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Honolulu law enforcement is no longer the only response to complaints about homeless people

Homeless Chinatown September 2021
The intersection of Smith and Pauahi streets in Honolulu's Chinatown, September 2021

After dealing with the same perpetrators year after year, Honolulu is changing the way it responds to complaints about homeless residents. When those complaints come into 911, law enforcement is not the only response option.

The City and County of Honolulu has created Crisis Outreach Response and Engagement, or CORE, which offers medical and social services to those in need on the streets.

CORE is run by Emergency Services Director Dr. James Ireland. He said the idea is to send appropriate services to a crisis situation.

"If the person has psychiatric issues and is potentially dangerous, the police will still go with CORE. But they'll go in partnership and if the patient hasn't committed a crime, the CORE ambulance unit will take them to either a clinic or ER for treatment," Ireland said.

Chinatown Homeless 1.jpeg

Ireland said if the problem is purely medical, the police would not respond. 911 dispatchers will be tasked with assigning the appropriate response based on established national criteria.

This program has taken practices from successful models in other states. Funding comes from the American Rescue Plan, with $3.5 million being spread over 4 years to run the pilot project.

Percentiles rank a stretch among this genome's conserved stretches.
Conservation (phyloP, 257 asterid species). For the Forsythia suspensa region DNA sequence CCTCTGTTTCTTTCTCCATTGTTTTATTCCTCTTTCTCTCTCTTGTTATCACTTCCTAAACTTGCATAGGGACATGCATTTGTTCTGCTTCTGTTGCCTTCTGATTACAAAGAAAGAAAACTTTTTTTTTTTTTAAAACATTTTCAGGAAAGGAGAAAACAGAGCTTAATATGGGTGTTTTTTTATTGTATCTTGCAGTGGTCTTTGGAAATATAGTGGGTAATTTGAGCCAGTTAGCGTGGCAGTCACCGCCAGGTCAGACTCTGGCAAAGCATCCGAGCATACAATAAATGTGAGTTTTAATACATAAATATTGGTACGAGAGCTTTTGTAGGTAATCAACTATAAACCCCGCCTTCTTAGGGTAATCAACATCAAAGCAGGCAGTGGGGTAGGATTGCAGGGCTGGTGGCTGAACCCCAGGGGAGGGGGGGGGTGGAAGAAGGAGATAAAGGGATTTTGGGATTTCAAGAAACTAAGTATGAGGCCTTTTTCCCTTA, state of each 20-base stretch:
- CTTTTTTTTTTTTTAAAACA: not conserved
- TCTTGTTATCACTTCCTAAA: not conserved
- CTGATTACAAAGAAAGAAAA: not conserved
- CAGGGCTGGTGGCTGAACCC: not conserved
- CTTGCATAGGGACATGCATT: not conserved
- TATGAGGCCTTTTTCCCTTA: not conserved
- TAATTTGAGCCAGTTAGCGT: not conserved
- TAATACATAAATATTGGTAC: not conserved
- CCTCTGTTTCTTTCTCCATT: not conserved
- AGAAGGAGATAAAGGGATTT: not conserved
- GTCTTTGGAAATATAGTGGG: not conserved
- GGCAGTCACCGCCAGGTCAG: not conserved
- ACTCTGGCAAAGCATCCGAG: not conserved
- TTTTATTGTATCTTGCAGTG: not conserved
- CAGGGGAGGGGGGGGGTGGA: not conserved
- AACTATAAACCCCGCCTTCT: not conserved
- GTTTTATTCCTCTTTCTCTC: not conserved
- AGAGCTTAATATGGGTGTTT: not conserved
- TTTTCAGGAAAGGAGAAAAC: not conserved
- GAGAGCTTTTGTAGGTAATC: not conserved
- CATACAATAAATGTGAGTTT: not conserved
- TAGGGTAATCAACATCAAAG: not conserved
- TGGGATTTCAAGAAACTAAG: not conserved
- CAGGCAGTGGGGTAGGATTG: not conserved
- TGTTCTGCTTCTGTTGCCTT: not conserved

"But the other thing the CORE team is doing is, they're just walking around in Chinatown and driving around in Chinatown and Waikiki and they're engaging homeless people on their own, to find out why they're there," Ireland told Hawaiʻi Public Radio.

The idea is to link them with services.

Prosecutor Steve Alm reports that in the last five months of Weed & Seed in Chinatown, Honolulu police have arrested and are prosecuting 107 defendants on felony charges.

Most are drug-related, and 91 of those charged were without residences. However, people exhibiting anti-social behavior on the streets are still there, according to Chinatown residents.

For non-emergency, non-law enforcement-related concerns, the number to Crisis Outreach Response and Engagement is 808-768-2673. They aim to respond within 24 to 48 hours.

Noe Tanigawa covered art, culture and ideas for two decades at Hawaiʻi Public Radio.
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